PCOS is one of the most commonly diagnosed hormonal disorders in women and it is the leading cause of irregular menstruation in women of reproductive age. I often see patients for PCOS management in my practice and what is most striking to me is the varying nature of symptoms. This is the reason why PCOS is considered a syndrome rather than a disease. Women affected by it may present with minimal symptoms, ranging all the way to severe and lifelong health problems including:

  • Cosmetic concerns
  • Infertility 
  • Metabolic derangements

PCOS has a strong hereditary component which accounts for up to 70% of cases. If you are diagnosed with PCOS, there is a 50/50 chance that your sister has the same condition. Other family members, including male relatives may have the metabolic issues associated with PCOS such as prediabetes, weight gain and high cholesterol. 

Physiology of PCOS:

While the exact cause of PCOS is unknown, there appear to be a complex interaction of genetic and environmental factors involved. The general consensus is that in PCOS, the ovaries are hyper-reactive to signaling hormones from the pituitary gland (also known as the gonadotropin hormones, FSH and LH). The result is overproduction of ovarian hormones including testosterone and/or DHEA (what is referred to as hyperandrogenism) as well as the proliferation of immature ovarian follicles. 

About half of all PCOS cases will also have insulin resistance. And the resultant high levels of insulin can further aggravate hyperandrogenism.

Diagnosis of PCOS is currently made using the Rotterdam Criteria from 2003:

Having 2 out of the 3 criteria is considered a positive diagnosis

Irregular or no menses 

Hyperandrogenism or excess male hormone evident in blood testing or clinically

Pelvic ultrasound that demonstrates polycystic appearance of the ovaries

(It is important to note here that insulin resistance is not a part of the official diagnostic criteria though it is a very commonly seen with this syndrome.)

Signs and Symptoms:

Irregular or skipped menses:

This is often the presenting symptom in PCOS. It is not uncommon for newly menstruating girls to have irregular periods but if the irregularity persists or if the periods stop coming altogether, it warrants further evaluation. At this point, many young women will see a doctor for the issue and a gynecologist is typically the initial assessor. 

Why does having regular periods matter? Most gynecologists advise that menstrual bleeding should occur at least 3-4 times per year to slough out the endometrial lining in the uterus. Without this, the uterine lining could thicken causing endometrial hyperplasia and increasing the risk of endometrial cancer in the long run. Irregular periods also indicate irregular or no ovulation (anovulation) which impacts fertility and a woman’s ability to conceive naturally. 

Hyperandrogenism or excess male hormone evident in blood testing or clinically:

Another commonly seen presenting symptom is increasing facial or body acne after puberty or facial hair growth around the upper lip, cheeks and neck that is dark and coarse. (some women will report more body hair compared to other women in their family).  The cosmetic concerns of hair and acne are caused by the imbalance of hormones in PCOS, with increased levels of masculinizing hormones such as testosterone or DHEA. This is a highly variable symptom with some women having no hair or skin issues and others with significant cosmetic concerns.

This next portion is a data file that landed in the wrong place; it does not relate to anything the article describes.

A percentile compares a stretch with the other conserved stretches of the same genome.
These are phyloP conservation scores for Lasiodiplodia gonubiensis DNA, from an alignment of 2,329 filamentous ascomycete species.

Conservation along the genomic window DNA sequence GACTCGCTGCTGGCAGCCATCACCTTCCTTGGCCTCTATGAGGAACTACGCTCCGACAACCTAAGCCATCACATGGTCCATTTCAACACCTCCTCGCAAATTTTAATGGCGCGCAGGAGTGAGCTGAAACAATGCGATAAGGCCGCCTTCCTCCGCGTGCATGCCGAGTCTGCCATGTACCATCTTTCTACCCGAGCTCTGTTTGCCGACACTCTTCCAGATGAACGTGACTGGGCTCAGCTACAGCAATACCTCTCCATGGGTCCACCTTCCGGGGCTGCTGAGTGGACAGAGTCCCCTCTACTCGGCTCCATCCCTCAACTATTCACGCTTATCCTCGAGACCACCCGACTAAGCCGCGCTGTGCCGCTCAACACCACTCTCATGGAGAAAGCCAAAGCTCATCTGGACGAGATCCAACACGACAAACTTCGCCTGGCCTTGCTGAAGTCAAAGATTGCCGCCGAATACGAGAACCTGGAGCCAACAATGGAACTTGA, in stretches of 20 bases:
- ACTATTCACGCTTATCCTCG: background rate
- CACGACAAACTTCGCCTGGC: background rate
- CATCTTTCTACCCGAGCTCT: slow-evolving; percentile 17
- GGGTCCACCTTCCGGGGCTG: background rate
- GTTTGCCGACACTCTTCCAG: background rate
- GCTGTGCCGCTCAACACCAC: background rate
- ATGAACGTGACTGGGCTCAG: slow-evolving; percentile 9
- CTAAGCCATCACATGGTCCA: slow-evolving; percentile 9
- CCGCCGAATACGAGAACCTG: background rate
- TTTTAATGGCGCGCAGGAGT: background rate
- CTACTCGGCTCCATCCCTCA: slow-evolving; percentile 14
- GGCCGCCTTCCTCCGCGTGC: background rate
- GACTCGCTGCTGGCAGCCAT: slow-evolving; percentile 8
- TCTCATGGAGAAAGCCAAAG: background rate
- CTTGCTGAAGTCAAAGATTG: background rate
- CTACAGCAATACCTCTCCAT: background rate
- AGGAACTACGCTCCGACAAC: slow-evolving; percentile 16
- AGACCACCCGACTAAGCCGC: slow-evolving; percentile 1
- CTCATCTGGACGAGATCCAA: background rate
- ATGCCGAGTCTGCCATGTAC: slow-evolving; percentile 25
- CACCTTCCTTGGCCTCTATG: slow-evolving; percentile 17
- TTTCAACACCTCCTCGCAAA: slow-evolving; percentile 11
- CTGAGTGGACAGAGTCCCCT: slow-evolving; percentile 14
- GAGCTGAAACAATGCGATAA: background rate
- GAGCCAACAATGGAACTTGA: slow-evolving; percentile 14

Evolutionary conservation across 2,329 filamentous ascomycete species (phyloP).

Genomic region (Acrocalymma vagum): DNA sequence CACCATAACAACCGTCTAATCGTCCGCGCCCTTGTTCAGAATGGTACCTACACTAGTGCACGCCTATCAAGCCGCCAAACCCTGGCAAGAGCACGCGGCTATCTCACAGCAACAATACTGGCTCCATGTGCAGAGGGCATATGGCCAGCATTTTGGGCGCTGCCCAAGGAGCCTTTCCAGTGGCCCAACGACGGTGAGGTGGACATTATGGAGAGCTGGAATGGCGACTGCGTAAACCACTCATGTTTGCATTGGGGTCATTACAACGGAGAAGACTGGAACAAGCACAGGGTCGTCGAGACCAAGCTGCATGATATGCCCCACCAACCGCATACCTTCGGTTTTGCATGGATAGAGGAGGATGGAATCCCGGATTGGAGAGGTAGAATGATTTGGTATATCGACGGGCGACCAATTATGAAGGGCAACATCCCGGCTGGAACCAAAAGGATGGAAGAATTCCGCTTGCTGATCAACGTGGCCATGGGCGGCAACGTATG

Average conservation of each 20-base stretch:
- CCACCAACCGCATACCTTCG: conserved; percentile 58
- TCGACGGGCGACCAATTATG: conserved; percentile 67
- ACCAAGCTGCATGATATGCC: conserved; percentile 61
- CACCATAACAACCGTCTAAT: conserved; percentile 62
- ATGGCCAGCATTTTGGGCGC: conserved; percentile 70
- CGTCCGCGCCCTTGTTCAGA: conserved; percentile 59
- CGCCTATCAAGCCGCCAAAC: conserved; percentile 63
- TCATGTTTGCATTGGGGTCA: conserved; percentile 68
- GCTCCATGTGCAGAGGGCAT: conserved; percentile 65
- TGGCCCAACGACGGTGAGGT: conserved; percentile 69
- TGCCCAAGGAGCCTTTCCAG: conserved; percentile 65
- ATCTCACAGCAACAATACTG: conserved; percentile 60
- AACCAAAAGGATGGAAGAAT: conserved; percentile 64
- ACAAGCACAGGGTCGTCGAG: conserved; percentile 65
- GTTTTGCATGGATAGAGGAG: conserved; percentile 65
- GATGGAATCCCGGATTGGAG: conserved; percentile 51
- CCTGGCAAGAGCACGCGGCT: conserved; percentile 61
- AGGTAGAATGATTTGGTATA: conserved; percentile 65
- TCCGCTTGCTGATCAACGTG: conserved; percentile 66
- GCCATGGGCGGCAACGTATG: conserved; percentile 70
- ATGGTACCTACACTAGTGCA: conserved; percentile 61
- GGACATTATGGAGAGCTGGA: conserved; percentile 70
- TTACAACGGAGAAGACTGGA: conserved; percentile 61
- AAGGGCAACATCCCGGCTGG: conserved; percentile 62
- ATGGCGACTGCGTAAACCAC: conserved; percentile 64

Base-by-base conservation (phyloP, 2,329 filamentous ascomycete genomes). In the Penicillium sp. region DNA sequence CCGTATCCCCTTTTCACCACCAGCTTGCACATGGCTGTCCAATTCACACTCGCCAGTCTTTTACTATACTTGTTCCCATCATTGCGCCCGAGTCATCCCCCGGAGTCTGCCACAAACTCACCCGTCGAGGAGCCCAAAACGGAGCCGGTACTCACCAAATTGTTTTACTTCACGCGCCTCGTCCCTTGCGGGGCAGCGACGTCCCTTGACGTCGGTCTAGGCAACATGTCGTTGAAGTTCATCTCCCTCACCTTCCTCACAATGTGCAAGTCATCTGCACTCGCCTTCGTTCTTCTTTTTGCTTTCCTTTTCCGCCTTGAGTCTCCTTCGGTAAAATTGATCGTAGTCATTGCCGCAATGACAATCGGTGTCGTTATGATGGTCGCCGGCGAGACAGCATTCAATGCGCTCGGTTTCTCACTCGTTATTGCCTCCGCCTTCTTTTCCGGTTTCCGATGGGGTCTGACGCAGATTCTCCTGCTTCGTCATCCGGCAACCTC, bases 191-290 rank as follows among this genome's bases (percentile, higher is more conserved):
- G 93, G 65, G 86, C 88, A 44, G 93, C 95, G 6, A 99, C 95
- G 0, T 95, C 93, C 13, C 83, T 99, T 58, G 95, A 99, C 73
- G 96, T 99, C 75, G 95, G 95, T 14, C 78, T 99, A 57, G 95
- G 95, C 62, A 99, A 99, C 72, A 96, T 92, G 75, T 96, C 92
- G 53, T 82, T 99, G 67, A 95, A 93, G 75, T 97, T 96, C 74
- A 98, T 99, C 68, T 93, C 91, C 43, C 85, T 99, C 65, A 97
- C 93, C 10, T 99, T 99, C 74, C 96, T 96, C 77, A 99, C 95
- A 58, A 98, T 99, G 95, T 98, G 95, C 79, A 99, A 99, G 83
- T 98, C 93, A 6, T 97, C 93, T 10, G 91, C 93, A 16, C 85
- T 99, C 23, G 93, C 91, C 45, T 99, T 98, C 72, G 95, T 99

Pelvic ultrasound that demonstrates polycystic appearance of the ovaries:

This clinches the diagnosis in many cases and can be easily done at the gynecologist’s office or a local radiology facility. 

Insulin resistance and metabolic derangements: 

Although not part of the criteria to diagnose PCOS, it is very commonly seen with this syndrome. Hence, it warrants a good work up upon initial diagnosis and long term monitoring with diet and lifestyle changes. Many women with PCOS, whether overweight or underweight (“lean PCOS”) have insulin resistance. This means that their pancreas has to produce higher levels of insulin in order to maintain a normal blood sugar. Higher insulin production can manifest as weight gain or difficulty losing weight as well as darkening of skin in the folds around the base of the neck, armpits and groin (this skin finding is called acanthosis nigricans). Insulin resistance also increases the risk of gestational diabetes in pregnancy, or prediabetes in the long run due to the increased demands on the pancreas. 

Recommended testing:

Sex hormones, particularly the ‘male’ flavored sex hormones such as testosterone, DHEA, 17-hydroxy progesterone etc.

Blood sugar screening with a hemoglobin A1C, fasting blood sugar and insulin levels

Thyroid screening: because many women with PCOS will also have concurrent Hashimoto’s which is important to treat for fertility planning, weight management etc. 

Pelvic ultrasound to record ovarian size and appearance of follicles

In subsequent posts, I will explore treatment options in more detail, including holistic or natural approaches as well as conventional medical therapy. 

Yours in good health, 

Dr. Ashita Gupta